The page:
Saturday, April 30, 2005
So. I went to see this Israeli documentary last night called "Wall", which was about the security fence that Israel is building in and around the West Bank. Before I give my rant allow me to offer a synopsis:

"This austere and cinematic doc explores what is perhaps the most controversial border since the Berlin Wall: Israel's 400-mile security fence. Amidst escalating political, environmental and cultural tensions, filmmaker Simone Bitton calls upon her dual Jewish and Arab heritage to help her straddle the cultures that are physically and symbolically severed by the massive construction project. Wall presents its namesake in severe graphic compositions that articulate an immoderate number of paradoxes: the shield of life, itself lifeless; the security buffer that presents new dangers; the protector of land that scars the countryside. Through interviews with Palestinian and Israeli locals that live along the fence's path, Bitton examines the long-term efficacy of a nation's colossal defensive gambit. Set against stunning visuals of miles and miles of concrete and barbed wire, personal commentaries provide a deeply human context for the cold and monolithic barrier now in their midst."

Let me first start by saying I really didn't like this film. The trouble perhaps lies with me and what I expected and/or hoped the film would be. What I had *hoped* it would be was a fair and balanced examination of the issues. I was hoping it would show the devastation the Israelis have experienced which is forcing them to take this drastic measure and I was hoping it would open my eyes to the suffering of the Palestinians who are losing land and crops to this separation fence. What I got was an unfair and unbalanced look at the issue.

First of all, I did not feel that the woman of Jewish and Arab heritage was as conflicted as she would have us believe. She was clearly on the side of the Palestinians. When discussing who was against the fence she took the route that would impact the audience most, understandably, and interviewed both Israelis and Palestinians who gave stories of suffering and despair. Fine, I have no problem with that, and indeed it helped me understand the plight of the innocent Palestinians (as opposed to the terrorist Palestinians).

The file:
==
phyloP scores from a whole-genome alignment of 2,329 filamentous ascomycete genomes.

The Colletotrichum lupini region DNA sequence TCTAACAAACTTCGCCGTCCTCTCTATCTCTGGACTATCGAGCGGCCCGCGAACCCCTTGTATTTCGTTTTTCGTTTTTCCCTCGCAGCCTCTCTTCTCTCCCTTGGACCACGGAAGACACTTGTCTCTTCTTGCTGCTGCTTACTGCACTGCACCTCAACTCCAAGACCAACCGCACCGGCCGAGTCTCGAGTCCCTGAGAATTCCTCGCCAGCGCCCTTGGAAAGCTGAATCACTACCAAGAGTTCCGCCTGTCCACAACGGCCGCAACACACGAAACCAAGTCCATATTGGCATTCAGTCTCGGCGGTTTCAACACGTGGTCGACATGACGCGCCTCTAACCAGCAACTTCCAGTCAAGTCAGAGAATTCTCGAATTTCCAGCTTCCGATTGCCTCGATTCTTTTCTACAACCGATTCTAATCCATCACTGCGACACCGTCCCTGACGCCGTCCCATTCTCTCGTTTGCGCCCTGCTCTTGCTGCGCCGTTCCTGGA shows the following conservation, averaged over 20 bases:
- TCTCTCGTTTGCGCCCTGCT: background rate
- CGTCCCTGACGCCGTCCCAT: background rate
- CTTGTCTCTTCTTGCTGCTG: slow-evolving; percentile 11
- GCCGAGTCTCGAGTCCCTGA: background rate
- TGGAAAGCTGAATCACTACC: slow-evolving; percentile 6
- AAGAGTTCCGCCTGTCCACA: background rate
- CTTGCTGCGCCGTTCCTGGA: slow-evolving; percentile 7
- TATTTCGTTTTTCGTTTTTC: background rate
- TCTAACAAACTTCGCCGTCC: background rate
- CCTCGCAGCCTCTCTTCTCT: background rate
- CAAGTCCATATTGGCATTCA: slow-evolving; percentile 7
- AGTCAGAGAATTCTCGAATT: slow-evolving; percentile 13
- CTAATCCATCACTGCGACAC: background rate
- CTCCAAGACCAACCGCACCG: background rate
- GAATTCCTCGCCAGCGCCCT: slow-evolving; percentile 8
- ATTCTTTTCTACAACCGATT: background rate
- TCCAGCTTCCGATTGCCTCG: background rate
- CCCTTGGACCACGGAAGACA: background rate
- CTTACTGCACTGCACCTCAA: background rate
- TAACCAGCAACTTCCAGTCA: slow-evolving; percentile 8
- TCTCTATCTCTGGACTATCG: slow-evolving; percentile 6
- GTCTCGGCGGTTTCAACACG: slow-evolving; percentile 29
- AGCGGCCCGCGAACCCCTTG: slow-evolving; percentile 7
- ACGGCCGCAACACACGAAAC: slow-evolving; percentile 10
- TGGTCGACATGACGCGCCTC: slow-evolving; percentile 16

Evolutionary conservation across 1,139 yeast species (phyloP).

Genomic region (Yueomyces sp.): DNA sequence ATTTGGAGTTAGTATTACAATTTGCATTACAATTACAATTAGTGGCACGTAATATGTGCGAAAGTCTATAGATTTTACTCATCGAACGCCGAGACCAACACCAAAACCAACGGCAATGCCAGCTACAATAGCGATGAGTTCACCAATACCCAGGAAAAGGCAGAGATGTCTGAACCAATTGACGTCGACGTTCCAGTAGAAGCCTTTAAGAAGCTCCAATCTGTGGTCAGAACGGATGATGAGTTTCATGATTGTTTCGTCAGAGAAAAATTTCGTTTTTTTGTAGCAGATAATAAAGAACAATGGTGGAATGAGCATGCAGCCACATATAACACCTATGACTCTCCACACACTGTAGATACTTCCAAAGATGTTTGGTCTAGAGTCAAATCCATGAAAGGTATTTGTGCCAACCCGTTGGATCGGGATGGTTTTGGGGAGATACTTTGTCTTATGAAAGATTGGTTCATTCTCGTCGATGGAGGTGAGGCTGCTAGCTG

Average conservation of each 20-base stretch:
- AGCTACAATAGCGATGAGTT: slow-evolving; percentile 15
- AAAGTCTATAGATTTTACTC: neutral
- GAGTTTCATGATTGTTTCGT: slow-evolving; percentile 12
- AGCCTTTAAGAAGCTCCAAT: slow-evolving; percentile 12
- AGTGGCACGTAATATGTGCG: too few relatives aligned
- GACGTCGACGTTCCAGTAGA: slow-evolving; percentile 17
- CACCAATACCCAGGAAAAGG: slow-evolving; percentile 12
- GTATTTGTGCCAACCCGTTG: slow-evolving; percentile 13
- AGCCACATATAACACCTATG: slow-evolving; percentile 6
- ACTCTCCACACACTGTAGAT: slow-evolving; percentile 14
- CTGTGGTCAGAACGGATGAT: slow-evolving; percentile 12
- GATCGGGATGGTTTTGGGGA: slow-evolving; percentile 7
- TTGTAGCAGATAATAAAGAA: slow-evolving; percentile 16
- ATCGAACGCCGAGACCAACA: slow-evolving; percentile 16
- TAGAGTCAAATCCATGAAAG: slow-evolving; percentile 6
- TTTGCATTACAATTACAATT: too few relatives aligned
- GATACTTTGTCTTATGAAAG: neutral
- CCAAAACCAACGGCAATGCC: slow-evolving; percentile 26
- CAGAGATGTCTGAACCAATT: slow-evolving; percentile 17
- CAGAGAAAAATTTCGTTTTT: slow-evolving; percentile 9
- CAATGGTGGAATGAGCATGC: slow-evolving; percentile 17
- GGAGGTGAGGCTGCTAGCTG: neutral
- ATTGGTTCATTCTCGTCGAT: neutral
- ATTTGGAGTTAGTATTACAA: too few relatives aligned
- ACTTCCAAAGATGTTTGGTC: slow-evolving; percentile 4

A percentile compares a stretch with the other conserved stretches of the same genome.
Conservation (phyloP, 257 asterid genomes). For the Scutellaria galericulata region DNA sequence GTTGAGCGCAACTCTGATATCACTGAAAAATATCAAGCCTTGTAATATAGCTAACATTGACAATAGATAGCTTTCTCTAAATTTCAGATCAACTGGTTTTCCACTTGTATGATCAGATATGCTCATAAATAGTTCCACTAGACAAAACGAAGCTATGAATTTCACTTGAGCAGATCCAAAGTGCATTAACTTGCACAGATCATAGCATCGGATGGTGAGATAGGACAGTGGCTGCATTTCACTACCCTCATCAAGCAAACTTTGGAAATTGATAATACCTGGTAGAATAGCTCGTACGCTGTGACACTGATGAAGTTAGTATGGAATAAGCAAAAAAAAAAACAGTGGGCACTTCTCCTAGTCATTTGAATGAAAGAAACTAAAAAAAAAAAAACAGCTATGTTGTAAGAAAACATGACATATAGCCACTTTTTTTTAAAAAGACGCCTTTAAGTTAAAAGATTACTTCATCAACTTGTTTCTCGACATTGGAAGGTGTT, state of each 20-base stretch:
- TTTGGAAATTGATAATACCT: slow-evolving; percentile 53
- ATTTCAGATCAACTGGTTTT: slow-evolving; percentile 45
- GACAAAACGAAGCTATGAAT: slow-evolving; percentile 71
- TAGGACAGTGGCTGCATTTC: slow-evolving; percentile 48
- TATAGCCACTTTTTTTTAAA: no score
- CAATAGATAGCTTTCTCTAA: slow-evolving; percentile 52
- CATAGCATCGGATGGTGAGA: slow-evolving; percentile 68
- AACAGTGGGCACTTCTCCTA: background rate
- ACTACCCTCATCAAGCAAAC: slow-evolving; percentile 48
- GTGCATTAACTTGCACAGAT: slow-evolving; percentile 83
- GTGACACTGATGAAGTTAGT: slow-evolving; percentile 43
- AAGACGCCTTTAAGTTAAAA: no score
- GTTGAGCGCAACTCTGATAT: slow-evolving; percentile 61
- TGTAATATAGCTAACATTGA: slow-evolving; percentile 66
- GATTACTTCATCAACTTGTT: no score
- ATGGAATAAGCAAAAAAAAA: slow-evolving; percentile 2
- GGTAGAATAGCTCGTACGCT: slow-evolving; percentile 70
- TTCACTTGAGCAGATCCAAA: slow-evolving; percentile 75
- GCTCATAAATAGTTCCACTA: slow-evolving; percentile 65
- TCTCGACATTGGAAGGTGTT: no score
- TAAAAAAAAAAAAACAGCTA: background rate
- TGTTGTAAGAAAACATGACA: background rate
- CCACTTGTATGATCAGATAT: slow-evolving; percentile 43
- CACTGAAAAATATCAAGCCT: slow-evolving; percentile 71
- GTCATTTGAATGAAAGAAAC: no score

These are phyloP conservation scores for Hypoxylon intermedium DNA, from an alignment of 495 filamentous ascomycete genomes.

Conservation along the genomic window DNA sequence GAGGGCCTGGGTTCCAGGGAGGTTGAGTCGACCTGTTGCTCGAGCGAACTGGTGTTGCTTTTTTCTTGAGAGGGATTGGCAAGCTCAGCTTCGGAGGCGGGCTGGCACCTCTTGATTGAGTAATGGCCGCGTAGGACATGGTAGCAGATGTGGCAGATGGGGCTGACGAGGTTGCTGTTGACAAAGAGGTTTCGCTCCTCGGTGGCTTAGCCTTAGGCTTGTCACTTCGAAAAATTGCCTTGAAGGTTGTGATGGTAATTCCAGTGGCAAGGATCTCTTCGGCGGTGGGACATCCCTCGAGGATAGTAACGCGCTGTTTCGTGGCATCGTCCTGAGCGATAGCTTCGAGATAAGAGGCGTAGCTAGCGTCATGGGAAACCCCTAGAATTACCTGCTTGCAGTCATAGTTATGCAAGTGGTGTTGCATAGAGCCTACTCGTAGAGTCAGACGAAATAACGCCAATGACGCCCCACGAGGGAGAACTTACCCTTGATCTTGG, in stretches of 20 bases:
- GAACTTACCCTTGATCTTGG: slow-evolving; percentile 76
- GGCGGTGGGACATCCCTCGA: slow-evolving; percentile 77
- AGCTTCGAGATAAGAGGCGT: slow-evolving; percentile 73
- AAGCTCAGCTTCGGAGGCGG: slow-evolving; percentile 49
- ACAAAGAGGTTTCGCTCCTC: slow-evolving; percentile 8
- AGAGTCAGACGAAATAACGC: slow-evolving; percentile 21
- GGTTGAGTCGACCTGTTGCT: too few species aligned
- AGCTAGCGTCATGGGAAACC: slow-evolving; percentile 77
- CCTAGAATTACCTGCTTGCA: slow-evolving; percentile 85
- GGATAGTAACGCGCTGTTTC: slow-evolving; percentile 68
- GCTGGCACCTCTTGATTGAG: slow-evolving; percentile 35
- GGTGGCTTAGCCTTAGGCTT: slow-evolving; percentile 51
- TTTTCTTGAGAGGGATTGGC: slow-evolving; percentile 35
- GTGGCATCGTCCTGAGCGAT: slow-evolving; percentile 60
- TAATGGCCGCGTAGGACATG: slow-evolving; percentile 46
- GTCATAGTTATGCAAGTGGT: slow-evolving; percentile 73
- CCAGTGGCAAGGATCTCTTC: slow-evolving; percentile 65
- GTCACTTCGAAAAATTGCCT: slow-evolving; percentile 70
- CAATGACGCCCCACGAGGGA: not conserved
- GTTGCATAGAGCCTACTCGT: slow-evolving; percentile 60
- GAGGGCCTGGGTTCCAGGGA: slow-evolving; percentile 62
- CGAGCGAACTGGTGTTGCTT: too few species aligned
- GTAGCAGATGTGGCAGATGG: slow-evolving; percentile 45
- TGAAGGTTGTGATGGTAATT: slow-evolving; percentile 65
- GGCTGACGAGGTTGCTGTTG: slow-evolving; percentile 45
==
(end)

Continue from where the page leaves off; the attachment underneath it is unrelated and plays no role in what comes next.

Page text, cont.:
However, when discussing who was FOR the fence she only took a factual stance and interviewed just one person (as opposed to the 10+ she interviewed for those who are against). And the person she chose to interview was a military man (Amos Yaron?) who spoke in facts but only in context of the questions the director asked. This is fine as well since it is important to understand from a military point of view why Israel is doing it. But where were the human interest interviews for this side of the debate? We were shown Israelis and Palestinians who were upset by the building of the fence and our emotions and sympathies were stirred for them, but WHERE was the emotional pull in favour of building the fence? In other words..... why did we not see one single interview with a family who lost someone to a suicide bomber? Why were we not shown the remains of a bus, blown from the inside out? Why was it not mentioned that terror attacks are down 90% from the areas surrounded by the fence? The director was too busy finding upset people who would say it wasn't working when in fact it is.

I was disappointed to see that the film was clearly slanted towards the Palestinians. For a woman who claimed to feel torn as an Arab and a Jew I didn't sense much understanding for those Jews who have lost a mother, a father, a brother, sister or even a child because of a terrorist attack perpetrated by a Palestinian. The Jews have been waiting over 55 years for peace and they are tired of waiting. Can you blame them for building a fence? Oh and by the way... it is a FENCE, not a wall. 3 - 5% of the security fence is concrete.... the rest is a chain-link type of fence. Also, as a note, fences can come down. This is not a permanent wall, this is something that can be dismantled when peace is reached (has everyone forgotten about the Berlin Wall?). Until then, I defend Israel's right to protect itself. (for more of what the fence looks like click here and scroll down. for an FAQ go here)

And don't get me wrong... I agree with a lot of what the director was trying to get across. I feel terrible for the Palestinians who cannot reach their fields because they have been cut off. I don't always agree with the route of the fence that Israel has chosen, but in the end a fence can be removed but lives cannot be brought back. However, if you wanted to try and sell the idea that it's bad to those of us who support it you need to make us feel like our side is heard too, and I don't believe it was. I may dislike the film but the director can show what she wants, that's her prerogative. If I don't like it that's my problem, I was just sad to think of what the anti-Israel people who saw it came out of it thinking..

Oh and by the way... Israel was NOT the first to build such a fence. Check this out and ask yourself.... why is it no one tried to stop any of those those fences from being built? Why were those countries not dragged to "The World Court" for defending themselves from their neighbours? Why is Israel held to such a different standard? Why indeed.